In a win for the Justice Department, a federal judge on Friday blocked a May 24 deposition of former President Donald Trump in connection with a pair lawsuits filed by former FBI officials Peter Strzok and Lisa Page.
The order from U.S. District Judge Amy Berman Jackson was in response to a Justice Department motion filed on Thursday urging her to reconsider an earlier ruling that said that Trump and FBI Director Christopher Wray could be deposed in the lawsuits, without specifying the order of depositions. Government attorneys argued that Wray's deposition, which has not been scheduled, could make Trump's unnecessary.
In her order Friday, Berman Jackson referred to her February ruling that Trump and Wray could be deposed for no more than two hours and limited to a “narrow set of topics” in lawsuits Strzok and Page brought against the Justice Department and the FBI in 2019.
"The Court is somewhat surprised to learn that since then, the parties have done nothing more than wrangle over the order of the two depositions," Berman Jackson wrote. "The government seems chagrined that the Court did not order that the deposition of the FBI Director be completed first, but it may recall that it was the Court’s view that it was Director Wray, the only current high-ranking public official in the group of proposed deponents, whose ongoing essential duties fell most squarely under the protection of the doctrine in question."
The doctrine referenced by the judge says that the lower-ranking government official should be deposed first in case their responses make it unnecessary to interview the higher-ranking official.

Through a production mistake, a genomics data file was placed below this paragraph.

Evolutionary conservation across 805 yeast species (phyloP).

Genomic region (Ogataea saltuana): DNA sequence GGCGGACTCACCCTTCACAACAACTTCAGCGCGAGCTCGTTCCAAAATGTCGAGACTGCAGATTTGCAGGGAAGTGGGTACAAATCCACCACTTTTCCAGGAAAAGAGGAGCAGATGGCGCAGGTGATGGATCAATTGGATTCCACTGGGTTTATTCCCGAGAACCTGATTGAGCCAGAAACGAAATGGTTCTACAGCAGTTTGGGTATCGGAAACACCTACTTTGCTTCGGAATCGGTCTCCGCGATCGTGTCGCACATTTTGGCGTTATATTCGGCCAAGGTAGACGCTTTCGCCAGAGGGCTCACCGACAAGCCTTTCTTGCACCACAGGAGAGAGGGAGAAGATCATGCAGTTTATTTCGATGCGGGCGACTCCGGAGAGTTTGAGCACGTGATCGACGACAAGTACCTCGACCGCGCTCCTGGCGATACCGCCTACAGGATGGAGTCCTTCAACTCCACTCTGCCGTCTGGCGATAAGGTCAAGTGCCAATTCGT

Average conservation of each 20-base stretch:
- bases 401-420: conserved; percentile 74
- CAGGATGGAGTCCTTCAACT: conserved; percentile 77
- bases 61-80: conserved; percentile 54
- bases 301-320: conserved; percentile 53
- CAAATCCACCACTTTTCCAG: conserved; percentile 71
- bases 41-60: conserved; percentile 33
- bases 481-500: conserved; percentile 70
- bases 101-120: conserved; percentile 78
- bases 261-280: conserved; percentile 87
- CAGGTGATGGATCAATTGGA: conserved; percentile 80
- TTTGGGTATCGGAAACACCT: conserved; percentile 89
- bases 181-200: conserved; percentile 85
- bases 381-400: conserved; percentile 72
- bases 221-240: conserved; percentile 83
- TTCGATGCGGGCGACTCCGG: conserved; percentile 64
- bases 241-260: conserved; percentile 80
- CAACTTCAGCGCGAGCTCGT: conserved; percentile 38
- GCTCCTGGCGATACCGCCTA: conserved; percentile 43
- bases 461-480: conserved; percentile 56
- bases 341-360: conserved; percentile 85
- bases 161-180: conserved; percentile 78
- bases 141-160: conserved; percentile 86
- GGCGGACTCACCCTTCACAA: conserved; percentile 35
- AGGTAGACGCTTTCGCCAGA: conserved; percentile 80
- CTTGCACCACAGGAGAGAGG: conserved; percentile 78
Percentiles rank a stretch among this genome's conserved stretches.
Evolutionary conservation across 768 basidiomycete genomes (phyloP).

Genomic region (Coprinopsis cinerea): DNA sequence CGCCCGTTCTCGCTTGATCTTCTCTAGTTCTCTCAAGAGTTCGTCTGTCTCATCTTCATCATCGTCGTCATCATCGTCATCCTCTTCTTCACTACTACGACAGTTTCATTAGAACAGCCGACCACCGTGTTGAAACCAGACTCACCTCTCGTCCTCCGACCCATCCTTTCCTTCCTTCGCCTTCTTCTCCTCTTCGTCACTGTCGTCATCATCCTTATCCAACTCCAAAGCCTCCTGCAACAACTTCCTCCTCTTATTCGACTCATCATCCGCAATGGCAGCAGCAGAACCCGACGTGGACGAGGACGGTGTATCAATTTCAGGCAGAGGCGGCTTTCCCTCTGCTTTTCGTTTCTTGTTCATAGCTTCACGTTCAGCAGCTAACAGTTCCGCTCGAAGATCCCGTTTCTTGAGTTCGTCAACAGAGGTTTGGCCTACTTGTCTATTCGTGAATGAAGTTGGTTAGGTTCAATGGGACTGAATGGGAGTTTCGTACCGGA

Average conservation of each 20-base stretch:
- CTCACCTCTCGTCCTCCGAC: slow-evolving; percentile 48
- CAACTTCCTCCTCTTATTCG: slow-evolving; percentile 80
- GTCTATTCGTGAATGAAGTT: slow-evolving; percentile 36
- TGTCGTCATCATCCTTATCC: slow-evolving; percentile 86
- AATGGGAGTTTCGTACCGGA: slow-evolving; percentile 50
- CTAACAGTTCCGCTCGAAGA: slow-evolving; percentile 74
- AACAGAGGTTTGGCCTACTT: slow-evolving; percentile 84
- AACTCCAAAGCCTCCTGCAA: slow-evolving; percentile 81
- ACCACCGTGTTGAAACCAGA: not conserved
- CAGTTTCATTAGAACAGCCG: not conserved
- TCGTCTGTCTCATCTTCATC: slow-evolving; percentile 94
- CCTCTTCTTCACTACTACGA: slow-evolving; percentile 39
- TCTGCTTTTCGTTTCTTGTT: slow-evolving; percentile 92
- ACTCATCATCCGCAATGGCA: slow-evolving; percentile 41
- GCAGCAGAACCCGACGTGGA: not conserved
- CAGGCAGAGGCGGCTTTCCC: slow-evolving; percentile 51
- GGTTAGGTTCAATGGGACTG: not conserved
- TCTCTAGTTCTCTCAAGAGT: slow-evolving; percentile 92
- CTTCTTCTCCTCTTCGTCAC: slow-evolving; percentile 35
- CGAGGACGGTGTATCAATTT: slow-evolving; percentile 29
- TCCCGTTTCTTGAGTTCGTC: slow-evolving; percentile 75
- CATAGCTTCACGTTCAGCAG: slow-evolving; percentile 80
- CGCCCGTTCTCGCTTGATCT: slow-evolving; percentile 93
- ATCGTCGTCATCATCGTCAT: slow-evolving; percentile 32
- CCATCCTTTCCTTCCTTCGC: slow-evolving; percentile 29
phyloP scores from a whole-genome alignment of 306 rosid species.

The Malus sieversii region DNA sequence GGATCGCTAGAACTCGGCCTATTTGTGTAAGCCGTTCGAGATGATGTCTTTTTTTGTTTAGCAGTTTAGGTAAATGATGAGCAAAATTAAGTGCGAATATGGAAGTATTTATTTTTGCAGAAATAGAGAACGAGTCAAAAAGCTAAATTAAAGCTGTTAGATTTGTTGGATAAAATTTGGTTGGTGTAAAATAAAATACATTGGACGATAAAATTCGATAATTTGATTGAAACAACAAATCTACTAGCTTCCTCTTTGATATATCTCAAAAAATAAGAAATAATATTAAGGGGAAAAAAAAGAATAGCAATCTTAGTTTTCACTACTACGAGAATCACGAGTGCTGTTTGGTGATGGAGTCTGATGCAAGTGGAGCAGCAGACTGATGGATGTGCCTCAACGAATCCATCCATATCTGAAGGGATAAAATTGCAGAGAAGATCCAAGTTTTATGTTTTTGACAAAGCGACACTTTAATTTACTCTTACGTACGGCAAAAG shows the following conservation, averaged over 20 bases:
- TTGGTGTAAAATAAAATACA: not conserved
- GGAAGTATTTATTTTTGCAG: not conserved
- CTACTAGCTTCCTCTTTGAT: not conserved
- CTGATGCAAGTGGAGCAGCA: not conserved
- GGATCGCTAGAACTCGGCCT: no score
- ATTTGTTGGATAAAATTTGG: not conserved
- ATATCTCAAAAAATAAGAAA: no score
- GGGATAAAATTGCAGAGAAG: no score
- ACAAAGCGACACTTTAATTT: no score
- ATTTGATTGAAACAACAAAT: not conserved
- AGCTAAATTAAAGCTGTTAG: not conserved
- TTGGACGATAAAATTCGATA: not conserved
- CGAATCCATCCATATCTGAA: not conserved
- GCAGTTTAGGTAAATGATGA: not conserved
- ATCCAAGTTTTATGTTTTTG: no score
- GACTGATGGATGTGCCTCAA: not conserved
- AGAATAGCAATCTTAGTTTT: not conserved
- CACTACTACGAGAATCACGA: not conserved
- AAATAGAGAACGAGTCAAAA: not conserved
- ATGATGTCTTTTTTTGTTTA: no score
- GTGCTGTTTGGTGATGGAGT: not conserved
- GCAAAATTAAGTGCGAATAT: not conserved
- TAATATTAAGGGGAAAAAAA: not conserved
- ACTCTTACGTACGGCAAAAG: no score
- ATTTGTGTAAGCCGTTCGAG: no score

The judge also defended her earlier ruling.
"The Court’s ruling was appropriate in light of all of the facts, including the former President’s own public statements concerning his role in the firing of the plaintiff," Berman Jackson wrote.
Attorneys for Strzok, Page and Trump did not immediately respond to requests for comment on Friday night.
Strzok and Page were both removed from then-special counsel Robert Mueller’s investigation after text messages that were critical of Trump became public in December 2017. As president, Trump often disparaged the two officials.
Page’s lawsuit alleges privacy violations, while Strzok argues that he was wrongfully terminated.
Strzok’s lawyers are seeking Trump’s deposition to determine whether he met with and directly pressured FBI and Justice Department officials to terminate Strzok or told any White House staff members to do so.
Page, who resigned as an FBI lawyer in May 2018, argues in her lawsuit that the text messages she exchanged with Strzok were unlawfully released and that attacks by Trump and his allies have harmed her reputation.